NOC Sensei

“Gimme that Sunshine: La Street di Mauro Benedetti

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Translation of the article:

I don’t really like dividing photography into genres, even though it’s practical. Two photographers meet at an open day that allows you to try out the cameras. “What are you doing?” “I do street and you?” “What a coincidence, do I do street too, what do you work with?” OK friendship made.

Then if you go and check, you realize that basically everyone has their own idea of ​​Street Photography, their own way of practicing it, and there are even those who say that it is not a genre. Since we talk about it so much, it must also exist, just as I am convinced that the Martians exist since they have been talked about and written about for many years.

The best known and most significant work is considered The War of the Worlds by HGWells, published in installments in 1897 and in volume in 1898, tells the story of the invasion of the Earth by cruel and technologically advanced Martians who, invulnerable to terrestrial weapons , they are eventually killed by the bacteria in our atmosphere.

The fact is that street photography exists and is also a teaching subject, Angelo Ferillo speaks to us adequately.


“And images classified in this category convey many, too many and just as too many are those that are not actually street …

It was born from the desire to go to the street and photograph everything that had been left out until then.

Scenes of everyday life that have the characteristic of being told with a single click. Places where something happens … “

Here it is precisely that “Places where something happens” to leave me a little perplexed, especially in the practical feedback, observing photographs of various authors.

I wonder what really happens and above all if that something that happens has a value, if it is something significant, worthy of being photographed.

Far be it from me to want to go into the territory of documentation, I would be bogged down, the street is something else.

So I say quite simply that there are authors and street photographs that I like and others and others who do not suggest anything to me, do not make my attention linger too much, probably the fault is also mine.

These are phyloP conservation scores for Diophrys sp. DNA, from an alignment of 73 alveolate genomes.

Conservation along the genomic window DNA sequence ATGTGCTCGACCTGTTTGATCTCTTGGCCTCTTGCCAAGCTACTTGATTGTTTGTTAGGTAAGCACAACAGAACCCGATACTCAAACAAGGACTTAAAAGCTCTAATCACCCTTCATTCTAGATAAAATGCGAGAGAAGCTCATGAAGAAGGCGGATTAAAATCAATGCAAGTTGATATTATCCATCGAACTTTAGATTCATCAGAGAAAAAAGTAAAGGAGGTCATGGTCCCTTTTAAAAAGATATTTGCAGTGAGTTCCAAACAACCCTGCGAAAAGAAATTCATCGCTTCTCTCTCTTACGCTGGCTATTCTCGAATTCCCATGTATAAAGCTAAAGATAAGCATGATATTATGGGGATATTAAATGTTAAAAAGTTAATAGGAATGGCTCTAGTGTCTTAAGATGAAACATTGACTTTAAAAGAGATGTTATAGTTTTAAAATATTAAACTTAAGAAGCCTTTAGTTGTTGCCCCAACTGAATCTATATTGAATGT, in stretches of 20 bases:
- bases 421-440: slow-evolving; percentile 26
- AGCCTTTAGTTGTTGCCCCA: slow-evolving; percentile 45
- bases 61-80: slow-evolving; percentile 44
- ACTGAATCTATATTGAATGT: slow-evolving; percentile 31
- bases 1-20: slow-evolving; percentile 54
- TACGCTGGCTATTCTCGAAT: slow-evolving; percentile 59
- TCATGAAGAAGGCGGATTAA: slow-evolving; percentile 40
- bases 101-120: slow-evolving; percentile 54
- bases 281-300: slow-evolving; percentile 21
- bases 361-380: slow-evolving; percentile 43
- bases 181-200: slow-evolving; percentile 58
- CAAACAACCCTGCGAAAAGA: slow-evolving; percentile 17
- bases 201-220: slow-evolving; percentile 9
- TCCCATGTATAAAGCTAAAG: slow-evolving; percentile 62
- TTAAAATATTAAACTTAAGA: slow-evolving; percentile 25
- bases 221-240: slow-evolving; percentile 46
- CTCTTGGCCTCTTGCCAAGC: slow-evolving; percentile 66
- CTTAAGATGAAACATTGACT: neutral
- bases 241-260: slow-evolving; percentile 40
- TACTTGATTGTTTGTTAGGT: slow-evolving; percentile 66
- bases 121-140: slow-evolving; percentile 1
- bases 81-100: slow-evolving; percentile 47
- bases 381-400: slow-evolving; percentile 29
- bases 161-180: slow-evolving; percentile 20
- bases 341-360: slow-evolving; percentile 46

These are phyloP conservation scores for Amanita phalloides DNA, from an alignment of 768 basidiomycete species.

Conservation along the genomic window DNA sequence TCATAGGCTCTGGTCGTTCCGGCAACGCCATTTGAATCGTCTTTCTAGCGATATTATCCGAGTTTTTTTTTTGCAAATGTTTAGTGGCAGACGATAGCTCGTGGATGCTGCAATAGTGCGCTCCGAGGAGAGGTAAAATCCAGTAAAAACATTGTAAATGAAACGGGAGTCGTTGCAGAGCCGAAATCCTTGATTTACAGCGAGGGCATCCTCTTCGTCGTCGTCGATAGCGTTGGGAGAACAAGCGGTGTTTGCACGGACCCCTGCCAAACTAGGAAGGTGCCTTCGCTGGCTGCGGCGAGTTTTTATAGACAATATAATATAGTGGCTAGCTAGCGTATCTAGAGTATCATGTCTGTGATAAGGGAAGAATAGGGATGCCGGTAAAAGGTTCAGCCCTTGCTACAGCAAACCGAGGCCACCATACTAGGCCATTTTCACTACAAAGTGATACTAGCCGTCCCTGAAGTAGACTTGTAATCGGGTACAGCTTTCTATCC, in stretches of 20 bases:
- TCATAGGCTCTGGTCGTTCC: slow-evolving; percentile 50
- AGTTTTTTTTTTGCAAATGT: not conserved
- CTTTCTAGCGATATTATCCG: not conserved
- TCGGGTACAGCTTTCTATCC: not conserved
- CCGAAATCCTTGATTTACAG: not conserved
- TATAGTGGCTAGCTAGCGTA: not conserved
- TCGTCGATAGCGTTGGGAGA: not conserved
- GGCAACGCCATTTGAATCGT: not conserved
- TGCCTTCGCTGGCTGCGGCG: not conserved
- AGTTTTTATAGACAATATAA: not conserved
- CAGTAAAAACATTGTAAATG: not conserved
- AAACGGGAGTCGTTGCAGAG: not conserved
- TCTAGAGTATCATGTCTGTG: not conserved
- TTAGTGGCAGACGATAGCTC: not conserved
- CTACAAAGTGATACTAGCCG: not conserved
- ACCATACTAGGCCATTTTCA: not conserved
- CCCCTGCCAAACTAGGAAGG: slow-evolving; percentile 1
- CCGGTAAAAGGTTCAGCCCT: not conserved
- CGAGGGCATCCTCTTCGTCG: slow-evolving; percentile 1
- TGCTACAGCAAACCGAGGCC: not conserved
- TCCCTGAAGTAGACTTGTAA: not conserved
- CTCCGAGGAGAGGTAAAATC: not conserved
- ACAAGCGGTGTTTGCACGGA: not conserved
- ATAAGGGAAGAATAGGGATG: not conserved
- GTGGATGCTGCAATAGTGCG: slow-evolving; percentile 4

I like to think that there is a “Border Line” photograph, not easily definable, and that often that “not exactly definable” attracts me.

These days we often talk about DDL Zan, gender fluid and so on.

I consider all this an enrichment, an opportunity to express oneself freely that cannot and must not be conditioned by others, just as they obviously do not affect anyone.

So what I consider “border line” photography is an expression of the free individuality of one’s way of feeling, outside of rigidly pre-established schemes.

Be that as it may, I like my friend Mauro Benedetti’s photographs, they attract my attention to linger, to explore them by navigating them with my eyes.

Often nothing special happens in his photos, or if it happens I hardly notice it and I’m fine with it.

I am attracted by the environment it represents, by some of its “choral” images, by the flowing without useless or worse sarcastic anecdotes of the people who live there, by that colorful, American “Gimme That Sunshine”.

A little irony, there is also a smile. Why not, but there must be sweetness not useless cruelty in the look. We are all people and we all deserve respect. In this, Mauro is undoubtedly a Lord, probably by genetic inheritance. So I leave it to him to talk about himself, to talk about his photograph.

“I was familiar with photography from an early age. My father Enzo (from the stands they addressed him as Sir) was the captain of Palermo soccer team, wherever I went with him there were always photographers. My grandfather was a traveler passionate about photography: at home there was a continuous transit of cameras of all types and sizes. And photographs everywhere. For my fourth birthday my grandfather gave me a camera bought in Germany, which I remember only for a photo of that day. In 1971, when I was 11, I used all my savings to secretly buy an air rifle and a Bencini Comet 404. I did not imagine how much the two objects could have in common.